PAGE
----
No matter how much you’ve heard about Lalibela or how many pictures you’ve ogled at, nothing quite prepares you for the overwhelming experience of seeing Lalibela’s extraordinary rock-hewn churches for the first time. Indeed, witnessing these cave churches in the flesh makes it easy to understand why they have been described as the ‘8th Wonder of the World’. Carved by devout Christians in the 13th century on the order of King Lalibela, the rusty-red volcanic rock was painstakingly chiseled from top to bottom to form a total of eleven subterranean churches in a variety of styles. Four of them were completely freed from the rock and now stand as isolated structures including the iconic church of St. George, whose forms take the shape of the cross and demonstrate the exceptionally refined standard of carving. Not just a UNESCO World Heritage Site, Lalibela has been heralded as the ‘new Jerusalem’, its underground churches are by a series of maze-like tunnels and dark twisted passageways separated by the aptly named ‘River Jordan’. In fact, the whole place breathes devotion with white-robed priests clutching precious icons or poring over religious texts, and worshippers kissing the ancient rock walls and praying silently in the cool courtyards.

Omo Valley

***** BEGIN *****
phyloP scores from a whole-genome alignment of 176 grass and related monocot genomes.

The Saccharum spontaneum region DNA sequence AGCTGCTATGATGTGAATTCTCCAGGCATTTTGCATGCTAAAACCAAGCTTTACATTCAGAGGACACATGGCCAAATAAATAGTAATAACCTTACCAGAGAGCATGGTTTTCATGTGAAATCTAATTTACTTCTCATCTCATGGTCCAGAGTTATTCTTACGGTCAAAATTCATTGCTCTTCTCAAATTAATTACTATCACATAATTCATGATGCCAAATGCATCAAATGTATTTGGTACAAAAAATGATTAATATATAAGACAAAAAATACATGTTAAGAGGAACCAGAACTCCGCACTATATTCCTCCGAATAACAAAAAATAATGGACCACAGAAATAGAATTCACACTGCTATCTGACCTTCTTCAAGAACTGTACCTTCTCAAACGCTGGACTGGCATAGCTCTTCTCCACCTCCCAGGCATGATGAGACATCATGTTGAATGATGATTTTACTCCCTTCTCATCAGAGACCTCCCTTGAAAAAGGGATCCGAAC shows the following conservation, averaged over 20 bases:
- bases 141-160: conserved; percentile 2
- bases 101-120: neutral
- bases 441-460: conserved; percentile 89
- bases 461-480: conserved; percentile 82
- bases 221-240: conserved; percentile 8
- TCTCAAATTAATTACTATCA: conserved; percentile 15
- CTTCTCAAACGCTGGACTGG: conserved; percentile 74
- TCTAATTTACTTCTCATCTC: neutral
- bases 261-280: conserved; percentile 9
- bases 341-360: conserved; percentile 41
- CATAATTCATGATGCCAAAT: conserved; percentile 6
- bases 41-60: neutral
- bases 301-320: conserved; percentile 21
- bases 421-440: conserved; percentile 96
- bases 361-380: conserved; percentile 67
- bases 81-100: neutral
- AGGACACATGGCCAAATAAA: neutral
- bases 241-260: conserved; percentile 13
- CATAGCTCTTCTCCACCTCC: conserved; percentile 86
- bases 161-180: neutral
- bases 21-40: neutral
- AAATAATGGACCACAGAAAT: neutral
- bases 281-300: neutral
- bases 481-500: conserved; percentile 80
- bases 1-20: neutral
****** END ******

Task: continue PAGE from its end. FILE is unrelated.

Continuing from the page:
The main draw of Southern Ethiopia is the culturally diverse and fascinating Omo Valley, which is located in Africa’s Great Rift Valley. Here, the landscape ranges from endless arid savannah plains punctuated with acacia bushes to the verdant forests and fertile banks of the Omo River that are filled with birds and monkeys hiding in the dense vegetation. The life-giving Omo River snakes through the Omo and Mago National Parks for nearly 800km all the way down the Kenyan border and shelters some of Africa’s most remote and remarkable ethnic tribes. Each of the many tribes that call the Omo Valley home is as culturally diverse and unique as the next. From the walled stone villages of the Konso and the body- painting Karo tribe to the tall beehive-shaped homes of the Dorze and the lip-stretching clay plates of the Mursi people, you’re unlikely to have seen or seen anything quite like it. But these tribes that have little or no acknowledgement of the 20th century (let alone the 21st) are starting to be influenced by a wave of modernisation from the outside world. Hydroelectric dams, palm oil plantations, Chinese road construction, and new laws aimed to ‘civilise’ these tribes threaten the very existence of these remarkable people. Even tourism, which offers the most stabilising influence from the western world needs to be practiced in a sensitive, respectful and sustainable manner in order to preserve the ancient traditions and unique cultures of this untouched corner of Africa. Many people who visit Ethiopia won’t venture further south than Addis Ababa so this really is a remarkable opportunity to take a journey through time to the very edge of your comfort zone where you’ll witness a world that is so utterly captivating and unique that the memories you create along the way will stay with you for a lifetime.